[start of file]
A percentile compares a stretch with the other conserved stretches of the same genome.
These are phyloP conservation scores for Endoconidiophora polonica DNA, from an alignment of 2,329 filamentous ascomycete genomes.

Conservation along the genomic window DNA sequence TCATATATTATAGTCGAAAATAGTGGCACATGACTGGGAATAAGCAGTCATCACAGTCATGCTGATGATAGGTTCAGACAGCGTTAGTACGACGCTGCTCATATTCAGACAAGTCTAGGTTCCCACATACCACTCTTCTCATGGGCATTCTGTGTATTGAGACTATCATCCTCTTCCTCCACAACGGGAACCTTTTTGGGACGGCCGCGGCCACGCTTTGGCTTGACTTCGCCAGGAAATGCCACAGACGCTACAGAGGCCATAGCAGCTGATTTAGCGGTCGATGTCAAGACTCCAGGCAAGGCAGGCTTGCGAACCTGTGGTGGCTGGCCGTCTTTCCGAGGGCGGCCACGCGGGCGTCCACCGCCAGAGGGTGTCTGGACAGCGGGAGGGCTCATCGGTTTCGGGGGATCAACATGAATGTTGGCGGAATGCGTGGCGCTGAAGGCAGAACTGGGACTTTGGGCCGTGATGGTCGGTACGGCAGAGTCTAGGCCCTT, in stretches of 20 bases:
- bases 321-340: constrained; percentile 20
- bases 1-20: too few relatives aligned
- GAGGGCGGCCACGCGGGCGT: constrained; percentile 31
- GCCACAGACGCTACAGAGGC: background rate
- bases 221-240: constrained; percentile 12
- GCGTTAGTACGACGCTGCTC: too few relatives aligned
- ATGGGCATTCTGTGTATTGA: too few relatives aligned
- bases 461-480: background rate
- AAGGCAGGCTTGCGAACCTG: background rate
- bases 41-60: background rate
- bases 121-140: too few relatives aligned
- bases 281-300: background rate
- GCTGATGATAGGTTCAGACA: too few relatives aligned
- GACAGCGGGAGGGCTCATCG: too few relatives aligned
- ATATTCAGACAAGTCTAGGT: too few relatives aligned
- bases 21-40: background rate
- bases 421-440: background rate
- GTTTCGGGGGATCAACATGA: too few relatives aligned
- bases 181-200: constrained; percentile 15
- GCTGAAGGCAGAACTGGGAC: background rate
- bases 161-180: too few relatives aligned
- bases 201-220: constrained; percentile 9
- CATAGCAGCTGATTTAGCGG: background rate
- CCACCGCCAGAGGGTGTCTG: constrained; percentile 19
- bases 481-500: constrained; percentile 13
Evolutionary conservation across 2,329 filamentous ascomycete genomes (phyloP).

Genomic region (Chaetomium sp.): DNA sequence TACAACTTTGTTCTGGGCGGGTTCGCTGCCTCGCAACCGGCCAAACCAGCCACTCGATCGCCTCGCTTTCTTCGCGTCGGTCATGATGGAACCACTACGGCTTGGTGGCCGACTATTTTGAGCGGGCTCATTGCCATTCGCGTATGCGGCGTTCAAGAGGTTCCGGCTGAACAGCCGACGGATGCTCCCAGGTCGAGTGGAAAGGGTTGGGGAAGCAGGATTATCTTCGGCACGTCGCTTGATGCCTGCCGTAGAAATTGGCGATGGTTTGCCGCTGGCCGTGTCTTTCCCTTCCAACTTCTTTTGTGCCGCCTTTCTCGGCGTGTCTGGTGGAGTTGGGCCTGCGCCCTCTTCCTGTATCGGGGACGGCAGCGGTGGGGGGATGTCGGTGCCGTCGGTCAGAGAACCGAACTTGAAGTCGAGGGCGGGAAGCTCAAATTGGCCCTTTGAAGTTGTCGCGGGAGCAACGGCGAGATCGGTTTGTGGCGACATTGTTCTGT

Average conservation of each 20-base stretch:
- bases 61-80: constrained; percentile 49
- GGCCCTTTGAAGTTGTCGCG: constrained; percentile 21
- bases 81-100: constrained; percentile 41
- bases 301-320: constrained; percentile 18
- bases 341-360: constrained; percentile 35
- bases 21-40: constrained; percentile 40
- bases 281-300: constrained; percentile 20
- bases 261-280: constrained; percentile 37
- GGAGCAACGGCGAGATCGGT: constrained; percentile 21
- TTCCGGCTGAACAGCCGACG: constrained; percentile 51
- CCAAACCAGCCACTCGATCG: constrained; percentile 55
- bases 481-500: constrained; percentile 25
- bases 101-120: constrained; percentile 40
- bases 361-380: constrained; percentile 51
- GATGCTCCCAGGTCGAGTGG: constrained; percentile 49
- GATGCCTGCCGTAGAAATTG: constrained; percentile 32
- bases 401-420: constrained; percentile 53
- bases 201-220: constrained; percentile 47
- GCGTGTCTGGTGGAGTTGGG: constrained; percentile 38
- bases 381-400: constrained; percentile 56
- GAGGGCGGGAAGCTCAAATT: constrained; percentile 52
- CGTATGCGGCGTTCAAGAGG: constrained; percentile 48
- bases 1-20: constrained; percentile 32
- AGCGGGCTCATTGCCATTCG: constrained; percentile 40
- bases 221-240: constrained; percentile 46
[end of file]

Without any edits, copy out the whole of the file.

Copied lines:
A percentile compares a stretch with the other conserved stretches of the same genome.
These are phyloP conservation scores for Endoconidiophora polonica DNA, from an alignment of 2,329 filamentous ascomycete genomes.

Conservation along the genomic window DNA sequence TCATATATTATAGTCGAAAATAGTGGCACATGACTGGGAATAAGCAGTCATCACAGTCATGCTGATGATAGGTTCAGACAGCGTTAGTACGACGCTGCTCATATTCAGACAAGTCTAGGTTCCCACATACCACTCTTCTCATGGGCATTCTGTGTATTGAGACTATCATCCTCTTCCTCCACAACGGGAACCTTTTTGGGACGGCCGCGGCCACGCTTTGGCTTGACTTCGCCAGGAAATGCCACAGACGCTACAGAGGCCATAGCAGCTGATTTAGCGGTCGATGTCAAGACTCCAGGCAAGGCAGGCTTGCGAACCTGTGGTGGCTGGCCGTCTTTCCGAGGGCGGCCACGCGGGCGTCCACCGCCAGAGGGTGTCTGGACAGCGGGAGGGCTCATCGGTTTCGGGGGATCAACATGAATGTTGGCGGAATGCGTGGCGCTGAAGGCAGAACTGGGACTTTGGGCCGTGATGGTCGGTACGGCAGAGTCTAGGCCCTT, in stretches of 20 bases:
- bases 321-340: constrained; percentile 20
- bases 1-20: too few relatives aligned
- GAGGGCGGCCACGCGGGCGT: constrained; percentile 31
- GCCACAGACGCTACAGAGGC: background rate
- bases 221-240: constrained; percentile 12
- GCGTTAGTACGACGCTGCTC: too few relatives aligned
- ATGGGCATTCTGTGTATTGA: too few relatives aligned
- bases 461-480: background rate
- AAGGCAGGCTTGCGAACCTG: background rate
- bases 41-60: background rate
- bases 121-140: too few relatives aligned
- bases 281-300: background rate
- GCTGATGATAGGTTCAGACA: too few relatives aligned
- GACAGCGGGAGGGCTCATCG: too few relatives aligned
- ATATTCAGACAAGTCTAGGT: too few relatives aligned
- bases 21-40: background rate
- bases 421-440: background rate
- GTTTCGGGGGATCAACATGA: too few relatives aligned
- bases 181-200: constrained; percentile 15
- GCTGAAGGCAGAACTGGGAC: background rate
- bases 161-180: too few relatives aligned
- bases 201-220: constrained; percentile 9
- CATAGCAGCTGATTTAGCGG: background rate
- CCACCGCCAGAGGGTGTCTG: constrained; percentile 19
- bases 481-500: constrained; percentile 13
Evolutionary conservation across 2,329 filamentous ascomycete genomes (phyloP).

Genomic region (Chaetomium sp.): DNA sequence TACAACTTTGTTCTGGGCGGGTTCGCTGCCTCGCAACCGGCCAAACCAGCCACTCGATCGCCTCGCTTTCTTCGCGTCGGTCATGATGGAACCACTACGGCTTGGTGGCCGACTATTTTGAGCGGGCTCATTGCCATTCGCGTATGCGGCGTTCAAGAGGTTCCGGCTGAACAGCCGACGGATGCTCCCAGGTCGAGTGGAAAGGGTTGGGGAAGCAGGATTATCTTCGGCACGTCGCTTGATGCCTGCCGTAGAAATTGGCGATGGTTTGCCGCTGGCCGTGTCTTTCCCTTCCAACTTCTTTTGTGCCGCCTTTCTCGGCGTGTCTGGTGGAGTTGGGCCTGCGCCCTCTTCCTGTATCGGGGACGGCAGCGGTGGGGGGATGTCGGTGCCGTCGGTCAGAGAACCGAACTTGAAGTCGAGGGCGGGAAGCTCAAATTGGCCCTTTGAAGTTGTCGCGGGAGCAACGGCGAGATCGGTTTGTGGCGACATTGTTCTGT

Average conservation of each 20-base stretch:
- bases 61-80: constrained; percentile 49
- GGCCCTTTGAAGTTGTCGCG: constrained; percentile 21
- bases 81-100: constrained; percentile 41
- bases 301-320: constrained; percentile 18
- bases 341-360: constrained; percentile 35
- bases 21-40: constrained; percentile 40
- bases 281-300: constrained; percentile 20
- bases 261-280: constrained; percentile 37
- GGAGCAACGGCGAGATCGGT: constrained; percentile 21
- TTCCGGCTGAACAGCCGACG: constrained; percentile 51
- CCAAACCAGCCACTCGATCG: constrained; percentile 55
- bases 481-500: constrained; percentile 25
- bases 101-120: constrained; percentile 40
- bases 361-380: constrained; percentile 51
- GATGCTCCCAGGTCGAGTGG: constrained; percentile 49
- GATGCCTGCCGTAGAAATTG: constrained; percentile 32
- bases 401-420: constrained; percentile 53
- bases 201-220: constrained; percentile 47
- GCGTGTCTGGTGGAGTTGGG: constrained; percentile 38
- bases 381-400: constrained; percentile 56
- GAGGGCGGGAAGCTCAAATT: constrained; percentile 52
- CGTATGCGGCGTTCAAGAGG: constrained; percentile 48
- bases 1-20: constrained; percentile 32
- AGCGGGCTCATTGCCATTCG: constrained; percentile 40
- bases 221-240: constrained; percentile 46